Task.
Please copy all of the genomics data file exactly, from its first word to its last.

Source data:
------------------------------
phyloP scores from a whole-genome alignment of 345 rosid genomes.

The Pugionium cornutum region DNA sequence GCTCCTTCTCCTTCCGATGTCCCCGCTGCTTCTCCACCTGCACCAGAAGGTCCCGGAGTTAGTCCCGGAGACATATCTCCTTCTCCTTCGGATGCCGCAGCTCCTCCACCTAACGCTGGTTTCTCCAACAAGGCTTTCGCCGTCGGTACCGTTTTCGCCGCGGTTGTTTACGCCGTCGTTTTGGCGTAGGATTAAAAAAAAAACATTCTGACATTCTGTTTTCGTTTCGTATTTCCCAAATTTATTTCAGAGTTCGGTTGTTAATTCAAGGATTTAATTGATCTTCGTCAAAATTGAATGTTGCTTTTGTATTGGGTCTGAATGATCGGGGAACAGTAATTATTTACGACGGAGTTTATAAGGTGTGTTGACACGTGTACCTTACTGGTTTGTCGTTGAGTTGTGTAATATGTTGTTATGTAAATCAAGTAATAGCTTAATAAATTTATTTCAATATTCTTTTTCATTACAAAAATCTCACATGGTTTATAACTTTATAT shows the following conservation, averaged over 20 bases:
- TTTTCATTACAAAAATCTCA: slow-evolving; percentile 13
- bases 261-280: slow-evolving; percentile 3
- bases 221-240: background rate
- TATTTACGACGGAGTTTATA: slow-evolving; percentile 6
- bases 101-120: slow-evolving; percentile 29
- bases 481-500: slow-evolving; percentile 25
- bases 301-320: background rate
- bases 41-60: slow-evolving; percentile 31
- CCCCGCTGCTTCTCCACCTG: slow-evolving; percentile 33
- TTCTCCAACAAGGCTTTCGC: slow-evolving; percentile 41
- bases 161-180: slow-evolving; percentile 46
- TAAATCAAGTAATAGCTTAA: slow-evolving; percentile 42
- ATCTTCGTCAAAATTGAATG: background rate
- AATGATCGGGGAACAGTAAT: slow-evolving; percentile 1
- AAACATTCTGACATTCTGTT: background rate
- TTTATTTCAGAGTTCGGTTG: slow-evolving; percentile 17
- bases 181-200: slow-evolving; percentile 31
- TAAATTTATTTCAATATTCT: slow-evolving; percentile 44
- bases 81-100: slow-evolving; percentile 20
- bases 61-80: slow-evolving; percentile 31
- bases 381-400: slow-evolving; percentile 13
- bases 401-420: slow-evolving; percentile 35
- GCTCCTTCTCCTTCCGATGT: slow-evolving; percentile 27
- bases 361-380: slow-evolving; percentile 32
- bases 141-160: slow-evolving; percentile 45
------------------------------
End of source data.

phyloP scores from a whole-genome alignment of 345 rosid genomes.

The Pugionium cornutum region DNA sequence GCTCCTTCTCCTTCCGATGTCCCCGCTGCTTCTCCACCTGCACCAGAAGGTCCCGGAGTTAGTCCCGGAGACATATCTCCTTCTCCTTCGGATGCCGCAGCTCCTCCACCTAACGCTGGTTTCTCCAACAAGGCTTTCGCCGTCGGTACCGTTTTCGCCGCGGTTGTTTACGCCGTCGTTTTGGCGTAGGATTAAAAAAAAAACATTCTGACATTCTGTTTTCGTTTCGTATTTCCCAAATTTATTTCAGAGTTCGGTTGTTAATTCAAGGATTTAATTGATCTTCGTCAAAATTGAATGTTGCTTTTGTATTGGGTCTGAATGATCGGGGAACAGTAATTATTTACGACGGAGTTTATAAGGTGTGTTGACACGTGTACCTTACTGGTTTGTCGTTGAGTTGTGTAATATGTTGTTATGTAAATCAAGTAATAGCTTAATAAATTTATTTCAATATTCTTTTTCATTACAAAAATCTCACATGGTTTATAACTTTATAT shows the following conservation, averaged over 20 bases:
- TTTTCATTACAAAAATCTCA: slow-evolving; percentile 13
- bases 261-280: slow-evolving; percentile 3
- bases 221-240: background rate
- TATTTACGACGGAGTTTATA: slow-evolving; percentile 6
- bases 101-120: slow-evolving; percentile 29
- bases 481-500: slow-evolving; percentile 25
- bases 301-320: background rate
- bases 41-60: slow-evolving; percentile 31
- CCCCGCTGCTTCTCCACCTG: slow-evolving; percentile 33
- TTCTCCAACAAGGCTTTCGC: slow-evolving; percentile 41
- bases 161-180: slow-evolving; percentile 46
- TAAATCAAGTAATAGCTTAA: slow-evolving; percentile 42
- ATCTTCGTCAAAATTGAATG: background rate
- AATGATCGGGGAACAGTAAT: slow-evolving; percentile 1
- AAACATTCTGACATTCTGTT: background rate
- TTTATTTCAGAGTTCGGTTG: slow-evolving; percentile 17
- bases 181-200: slow-evolving; percentile 31
- TAAATTTATTTCAATATTCT: slow-evolving; percentile 44
- bases 81-100: slow-evolving; percentile 20
- bases 61-80: slow-evolving; percentile 31
- bases 381-400: slow-evolving; percentile 13
- bases 401-420: slow-evolving; percentile 35
- GCTCCTTCTCCTTCCGATGT: slow-evolving; percentile 27
- bases 361-380: slow-evolving; percentile 32
- bases 141-160: slow-evolving; percentile 45